Einarr clashed and clashed again with the Grendeling blocking his path – a creature no bigger than he himself was. He should not have been having so much trouble with this one, but with each bind he found himself another half-step closer to the treacherous drop between their two ships, the water choppy and frothed from the storm the Grendel carried on its back. He ground his teeth together, knowing he should be better than this.

An arrow whistled through the air from the deck of the Vidofnir and those still waiting to board. Einarr dodged to the side and his opponent turned with him – right into the path of the onrushing arrow. Einarr glanced back and saw Arnskar lowering his bow: he raised Sinmora’s hilt to his forehead in thanks before dashing back into the melee.

The Grendelings had not been so difficult to fight last fall, and some corner of Einarr’s brain worried over the question of why even as he joined battle with a third of their number. Whatever the reason, the Vidofnings could not afford to prolong this fight – not with three more ships pursuing their ally.

Another surge of Vidofnings thudded down onto the deck, and Einarr rode their wave back up to his father’s side.

Stigander seemed less tired than Einarr was, at any rate. For the fighting earlier, followed by their mad rowing, to have worn him down should not be surprising – but the weakness still rankled. He lashed forward with Sinmora, glad to be back in the thick of things where he could vent his spleen, and a Grendeling stumbled backwards, the arm nearly cut through at the elbow. Tveir.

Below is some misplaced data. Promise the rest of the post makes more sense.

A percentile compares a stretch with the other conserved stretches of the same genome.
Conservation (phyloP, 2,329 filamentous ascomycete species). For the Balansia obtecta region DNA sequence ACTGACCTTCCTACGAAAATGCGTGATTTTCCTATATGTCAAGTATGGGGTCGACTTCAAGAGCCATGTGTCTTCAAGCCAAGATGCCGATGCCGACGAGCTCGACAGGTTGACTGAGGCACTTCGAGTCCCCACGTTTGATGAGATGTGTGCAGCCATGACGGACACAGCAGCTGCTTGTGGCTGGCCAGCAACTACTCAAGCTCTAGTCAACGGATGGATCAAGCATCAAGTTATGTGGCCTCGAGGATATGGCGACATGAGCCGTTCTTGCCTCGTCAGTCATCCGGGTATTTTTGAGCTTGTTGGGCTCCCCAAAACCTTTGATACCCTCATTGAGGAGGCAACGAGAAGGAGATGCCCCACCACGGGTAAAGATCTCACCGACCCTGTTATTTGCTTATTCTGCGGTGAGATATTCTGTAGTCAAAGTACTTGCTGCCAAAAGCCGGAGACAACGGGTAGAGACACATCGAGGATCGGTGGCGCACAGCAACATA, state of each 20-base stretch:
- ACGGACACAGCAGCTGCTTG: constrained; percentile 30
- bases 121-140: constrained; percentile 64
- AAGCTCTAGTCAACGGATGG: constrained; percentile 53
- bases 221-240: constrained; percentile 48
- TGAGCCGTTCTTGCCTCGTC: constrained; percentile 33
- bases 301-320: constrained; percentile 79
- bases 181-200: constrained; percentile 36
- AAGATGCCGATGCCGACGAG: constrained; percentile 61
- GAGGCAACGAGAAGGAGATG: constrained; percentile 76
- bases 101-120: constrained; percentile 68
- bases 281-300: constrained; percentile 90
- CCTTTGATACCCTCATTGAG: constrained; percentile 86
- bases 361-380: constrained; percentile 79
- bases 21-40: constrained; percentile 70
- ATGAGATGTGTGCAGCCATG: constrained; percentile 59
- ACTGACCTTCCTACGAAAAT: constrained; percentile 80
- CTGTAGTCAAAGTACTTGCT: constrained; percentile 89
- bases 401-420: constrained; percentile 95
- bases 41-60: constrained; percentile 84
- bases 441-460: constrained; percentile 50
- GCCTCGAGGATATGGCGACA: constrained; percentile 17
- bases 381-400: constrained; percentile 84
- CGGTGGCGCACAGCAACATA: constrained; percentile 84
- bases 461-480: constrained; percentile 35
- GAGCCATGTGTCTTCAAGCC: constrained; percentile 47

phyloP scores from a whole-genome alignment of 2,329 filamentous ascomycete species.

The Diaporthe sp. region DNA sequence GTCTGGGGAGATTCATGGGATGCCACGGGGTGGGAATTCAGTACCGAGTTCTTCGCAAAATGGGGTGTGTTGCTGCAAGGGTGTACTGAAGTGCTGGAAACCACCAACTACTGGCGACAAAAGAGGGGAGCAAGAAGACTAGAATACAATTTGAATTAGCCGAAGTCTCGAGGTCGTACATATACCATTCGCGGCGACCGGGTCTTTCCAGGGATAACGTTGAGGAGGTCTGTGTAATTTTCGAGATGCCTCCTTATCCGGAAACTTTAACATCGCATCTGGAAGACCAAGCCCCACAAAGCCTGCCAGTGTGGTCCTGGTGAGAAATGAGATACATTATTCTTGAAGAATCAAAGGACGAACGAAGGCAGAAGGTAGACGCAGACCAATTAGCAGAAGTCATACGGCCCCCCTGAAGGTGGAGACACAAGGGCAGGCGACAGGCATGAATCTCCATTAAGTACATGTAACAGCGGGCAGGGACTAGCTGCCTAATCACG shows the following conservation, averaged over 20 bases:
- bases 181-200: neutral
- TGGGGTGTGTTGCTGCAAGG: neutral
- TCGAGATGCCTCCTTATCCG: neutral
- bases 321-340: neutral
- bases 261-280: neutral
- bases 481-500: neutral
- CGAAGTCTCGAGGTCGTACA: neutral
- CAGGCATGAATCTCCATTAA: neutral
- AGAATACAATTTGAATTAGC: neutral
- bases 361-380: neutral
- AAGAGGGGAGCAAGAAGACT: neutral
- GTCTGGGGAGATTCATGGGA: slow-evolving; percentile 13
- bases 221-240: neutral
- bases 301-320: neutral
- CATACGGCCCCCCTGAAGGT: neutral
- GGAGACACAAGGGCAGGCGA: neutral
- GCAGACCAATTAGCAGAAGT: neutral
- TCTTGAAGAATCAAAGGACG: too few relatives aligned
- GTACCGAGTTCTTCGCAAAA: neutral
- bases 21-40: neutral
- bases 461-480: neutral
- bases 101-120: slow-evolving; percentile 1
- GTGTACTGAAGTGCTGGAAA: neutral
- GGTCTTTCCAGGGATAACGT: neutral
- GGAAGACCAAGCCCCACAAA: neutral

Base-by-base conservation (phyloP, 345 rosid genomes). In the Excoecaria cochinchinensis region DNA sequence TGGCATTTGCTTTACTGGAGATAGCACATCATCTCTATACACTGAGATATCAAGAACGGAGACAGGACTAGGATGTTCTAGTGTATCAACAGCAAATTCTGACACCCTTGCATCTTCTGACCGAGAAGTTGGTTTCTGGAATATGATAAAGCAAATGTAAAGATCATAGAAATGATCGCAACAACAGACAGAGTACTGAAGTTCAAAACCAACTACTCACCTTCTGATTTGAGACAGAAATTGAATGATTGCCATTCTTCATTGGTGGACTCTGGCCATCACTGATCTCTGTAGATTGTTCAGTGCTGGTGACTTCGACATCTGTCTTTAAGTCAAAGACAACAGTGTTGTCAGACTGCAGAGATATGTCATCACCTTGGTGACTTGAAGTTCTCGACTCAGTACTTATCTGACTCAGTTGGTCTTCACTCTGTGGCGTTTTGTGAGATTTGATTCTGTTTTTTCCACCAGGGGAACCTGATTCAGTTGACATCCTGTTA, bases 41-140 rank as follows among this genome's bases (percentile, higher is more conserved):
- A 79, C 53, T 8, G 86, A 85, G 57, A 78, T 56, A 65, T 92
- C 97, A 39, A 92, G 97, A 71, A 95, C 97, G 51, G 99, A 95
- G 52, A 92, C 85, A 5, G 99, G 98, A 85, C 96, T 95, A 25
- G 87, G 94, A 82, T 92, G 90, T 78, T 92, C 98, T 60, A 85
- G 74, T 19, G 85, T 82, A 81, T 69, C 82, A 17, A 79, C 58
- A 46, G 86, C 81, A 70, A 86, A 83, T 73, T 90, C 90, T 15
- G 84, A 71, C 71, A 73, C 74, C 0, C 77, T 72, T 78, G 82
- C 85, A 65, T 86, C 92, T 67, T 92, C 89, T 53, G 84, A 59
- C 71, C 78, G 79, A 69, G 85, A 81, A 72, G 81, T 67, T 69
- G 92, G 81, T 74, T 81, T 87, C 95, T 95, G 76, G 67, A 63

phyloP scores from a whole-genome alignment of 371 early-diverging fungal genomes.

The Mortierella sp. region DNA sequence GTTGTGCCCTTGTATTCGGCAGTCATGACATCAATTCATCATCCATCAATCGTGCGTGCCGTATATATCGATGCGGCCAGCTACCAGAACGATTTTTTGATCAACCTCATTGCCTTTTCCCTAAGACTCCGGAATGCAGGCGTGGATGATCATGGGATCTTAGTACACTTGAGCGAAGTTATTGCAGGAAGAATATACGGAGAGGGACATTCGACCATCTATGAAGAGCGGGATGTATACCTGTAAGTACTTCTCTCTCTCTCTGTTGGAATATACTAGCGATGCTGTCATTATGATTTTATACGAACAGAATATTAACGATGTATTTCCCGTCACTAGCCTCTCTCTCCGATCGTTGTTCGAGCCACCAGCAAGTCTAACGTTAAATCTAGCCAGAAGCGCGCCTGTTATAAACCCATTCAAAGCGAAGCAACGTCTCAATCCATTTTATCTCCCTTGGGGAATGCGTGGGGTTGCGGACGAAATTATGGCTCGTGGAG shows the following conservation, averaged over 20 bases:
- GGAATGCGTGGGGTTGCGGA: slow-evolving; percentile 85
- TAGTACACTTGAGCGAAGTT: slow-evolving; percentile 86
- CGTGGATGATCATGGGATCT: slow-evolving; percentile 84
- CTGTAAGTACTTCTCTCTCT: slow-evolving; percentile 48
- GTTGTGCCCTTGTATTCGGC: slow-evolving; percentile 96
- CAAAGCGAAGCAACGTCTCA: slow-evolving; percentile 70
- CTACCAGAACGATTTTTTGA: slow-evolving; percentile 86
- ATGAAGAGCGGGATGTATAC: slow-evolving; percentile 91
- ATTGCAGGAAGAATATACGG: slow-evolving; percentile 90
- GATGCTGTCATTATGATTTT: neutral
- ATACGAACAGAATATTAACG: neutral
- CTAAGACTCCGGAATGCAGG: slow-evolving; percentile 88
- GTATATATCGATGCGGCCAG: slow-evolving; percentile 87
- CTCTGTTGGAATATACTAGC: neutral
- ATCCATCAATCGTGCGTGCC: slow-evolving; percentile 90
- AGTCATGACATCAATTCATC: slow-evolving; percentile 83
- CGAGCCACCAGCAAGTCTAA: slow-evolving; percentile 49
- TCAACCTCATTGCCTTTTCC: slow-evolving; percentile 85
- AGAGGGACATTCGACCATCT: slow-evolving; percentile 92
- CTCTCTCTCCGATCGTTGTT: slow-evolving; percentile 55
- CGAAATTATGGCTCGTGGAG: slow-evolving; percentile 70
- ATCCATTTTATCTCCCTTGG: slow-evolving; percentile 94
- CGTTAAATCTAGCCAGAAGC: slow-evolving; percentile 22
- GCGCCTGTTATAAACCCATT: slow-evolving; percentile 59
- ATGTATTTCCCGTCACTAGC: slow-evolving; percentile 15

“Regretting-” Stigander drove his blade deep into the neckline of a Grendeling’s maille. “Telling them not to Sing?”

“Little bit.” Einarr puffed, cutting at a third enemy even as he ducked the blade of a fourth.

“You’re exhausted. Fall back. Join the bodyguard, tell the ladies they’re covered to Sing if they choose.” Even distracted, Stigander was parrying the blows of three separate Grendelings. He kicked forward and one of the creatures’ knee bent backward.

“Father, I-”

“That was an order, son.” His tone brooked no opposition.

“Yes, sir.” Einarr seethed, although if that Stigander saw him flagging so easily he might be in worse shape than he thought. Einarr swept Sinmora in a wide arc and her blade left only shallow cuts in his targets. He stepped back from the space thus cleared. A heartbeat later, the hole he left was filled by Erik.

“Give your lady five minutes,” the big man laughed. “You’ll be back afore the fight’s over.”

***

Einarr had nearly reached the cluster of men surrounding Reki and Runa before the wave of fatigue truly hit him. He could not quite keep from staggering, although he covered it as best he could.

“Captain Stigander has rescinded the order preventing our Singers from joining battle,” he announced, before shouldering his way in between Bollinn and Jorir. He was, in fact, surprised to see the dwarf back here – until he realized that he was the only one of the assault team that had not joined the bodyguard squad.

“What did y’think ye were doing, racing back out there?” Jorir grumbled.

“Avenging my stepmother, or trying to.” It was some small comfort to Einarr that Barri still looked discontent being stuck back here, away from the fighting.

“Not two hours after raiding their compound and fighting our way back to the ship. I know you’re young yet, but…”